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Savoia-Marchetti S.55 (72015) - 1:72 Dora Wings


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Savoia-Marchetti S.55 (72015)

1:72 Dora Wings

 

s55a.JPG

 

The S.55 was a double hulled flying boat designed and built by Savoia-Marchetti in Italy in the early 1920s. Unusually the designed accommodated the passengers and cargo in the twin hulls and the pilots in the wing centre section. The engines were also unusual in that they were a pair of inline engines mounted above the wing in tandem canted sharply up. The drove contra rotating propellers. The aircraft would become famous for a series of trans Atlantic flights in the late 20s and then the Italian Air Force taking a flight of 24 aircraft to the 1933 Chicago Centaury of Progress Exposition. The Aircraft would be used in a civil capacity in Italy, Russia and the US. Military users would be Italy, Brazil, Spain, and Romania. Only one aircraft survives today being located in Brazil, where bizarrely it was traded for Coffee Beans after its transatlantic fight there!

 

 

The Kit

Dora Wings are becoming know for kitting unusual aircraft and the S.55 certainly fits the bill there. The kit arrives on 11 sprues of grey plastic, one clear film, 2 sheets of PE and two resin engines. Construction begins with the resin engines having their exhaust stubs added. The front fairing/radiator? is also made up at this time, as are the pair of pilot seat. All are put to one side for later.

 

s55b.JPG

 

s55c.JPG

 

Next up the two hulls need to be made up. These are a main stepped hull bottom with two sides and front/rear decks. Internal structures need to be made up and added before they can be put together. The insides have a lot of detail consistent with a boat structure, while nice most wont be visible. The framework for the engine mounts are then built up and the engines added.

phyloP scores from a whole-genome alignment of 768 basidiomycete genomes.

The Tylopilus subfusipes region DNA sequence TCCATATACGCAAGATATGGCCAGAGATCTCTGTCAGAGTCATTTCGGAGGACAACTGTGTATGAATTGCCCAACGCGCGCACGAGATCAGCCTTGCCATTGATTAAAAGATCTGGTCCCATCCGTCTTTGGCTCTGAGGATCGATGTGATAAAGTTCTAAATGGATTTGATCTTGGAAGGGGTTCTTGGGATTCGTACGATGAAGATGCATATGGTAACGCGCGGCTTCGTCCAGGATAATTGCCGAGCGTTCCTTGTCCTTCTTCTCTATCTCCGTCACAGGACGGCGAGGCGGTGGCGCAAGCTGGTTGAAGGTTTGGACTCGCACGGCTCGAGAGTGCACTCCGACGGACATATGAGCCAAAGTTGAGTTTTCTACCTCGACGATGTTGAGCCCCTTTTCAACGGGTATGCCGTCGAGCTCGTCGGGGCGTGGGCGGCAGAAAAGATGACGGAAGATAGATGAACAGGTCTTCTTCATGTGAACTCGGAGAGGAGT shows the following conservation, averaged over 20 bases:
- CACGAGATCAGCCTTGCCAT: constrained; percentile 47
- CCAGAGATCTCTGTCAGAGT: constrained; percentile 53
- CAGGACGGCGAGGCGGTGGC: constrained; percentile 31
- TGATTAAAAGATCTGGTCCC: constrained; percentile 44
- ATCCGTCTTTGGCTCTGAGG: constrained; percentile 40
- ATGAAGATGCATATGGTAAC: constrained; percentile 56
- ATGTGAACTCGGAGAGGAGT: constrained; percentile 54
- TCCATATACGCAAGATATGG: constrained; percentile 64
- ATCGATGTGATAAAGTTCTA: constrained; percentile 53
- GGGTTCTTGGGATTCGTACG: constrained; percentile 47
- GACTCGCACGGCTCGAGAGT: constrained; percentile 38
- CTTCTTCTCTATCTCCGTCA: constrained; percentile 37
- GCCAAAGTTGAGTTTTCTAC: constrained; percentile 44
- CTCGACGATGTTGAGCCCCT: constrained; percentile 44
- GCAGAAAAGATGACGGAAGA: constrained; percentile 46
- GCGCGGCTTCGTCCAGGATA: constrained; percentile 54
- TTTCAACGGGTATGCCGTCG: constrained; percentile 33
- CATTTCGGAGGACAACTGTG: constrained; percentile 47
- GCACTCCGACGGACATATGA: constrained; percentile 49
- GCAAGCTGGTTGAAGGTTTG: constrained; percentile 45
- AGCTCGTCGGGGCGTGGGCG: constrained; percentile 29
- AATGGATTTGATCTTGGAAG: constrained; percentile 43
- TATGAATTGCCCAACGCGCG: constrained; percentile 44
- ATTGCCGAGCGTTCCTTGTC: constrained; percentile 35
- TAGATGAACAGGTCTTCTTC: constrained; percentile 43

s55d.JPG

 

s55e.JPG

 

Next up the cockpit is built up in the wing centre section. The floor is added with control wheels, throttles and the previously built up seats. The wing centre section can then be closed up. The main outer wings are then assembled from lowers and uppers with a single part control surface. Next up the large tail is built up and attached to its booms. To finish off the wing centre section is added to the twin hulls. Then the outer wings, tail section and engines are added. 

 

s55f.JPG

 

s55g.JPG

 

 

Markings

The decals are from Decograf and look good with no registration issues, there are three decal options provided;

 

  • S.55 Santa Maria, Reg No. 10015. Atlantic flight 16/02/1927.
  • S.55 Santa Maria II, Reg No. 10016. Atlantic flight 08/05/1927.
  • S.55 JAHU, Reg I-BAUQ ex I-SSAV, Atlantic flight 28/04/1927 (box art aircraft)

 

s55h.JPG

 

Conclusion

This is certainly an unusual aircraft which should appeal to those who like them, or Italian aircraft, or indeed the modellers of Flying Boats. Highly recommended.

 

Review sample courtesy of

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That's the weirdest thing I've seen today, even after looking in the mirror. Cool plane and definitely weird!

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  • 1 month later...
3 hours ago, Mick4350 said:

Is there a stand for it ?

not in the box.

 

Julien

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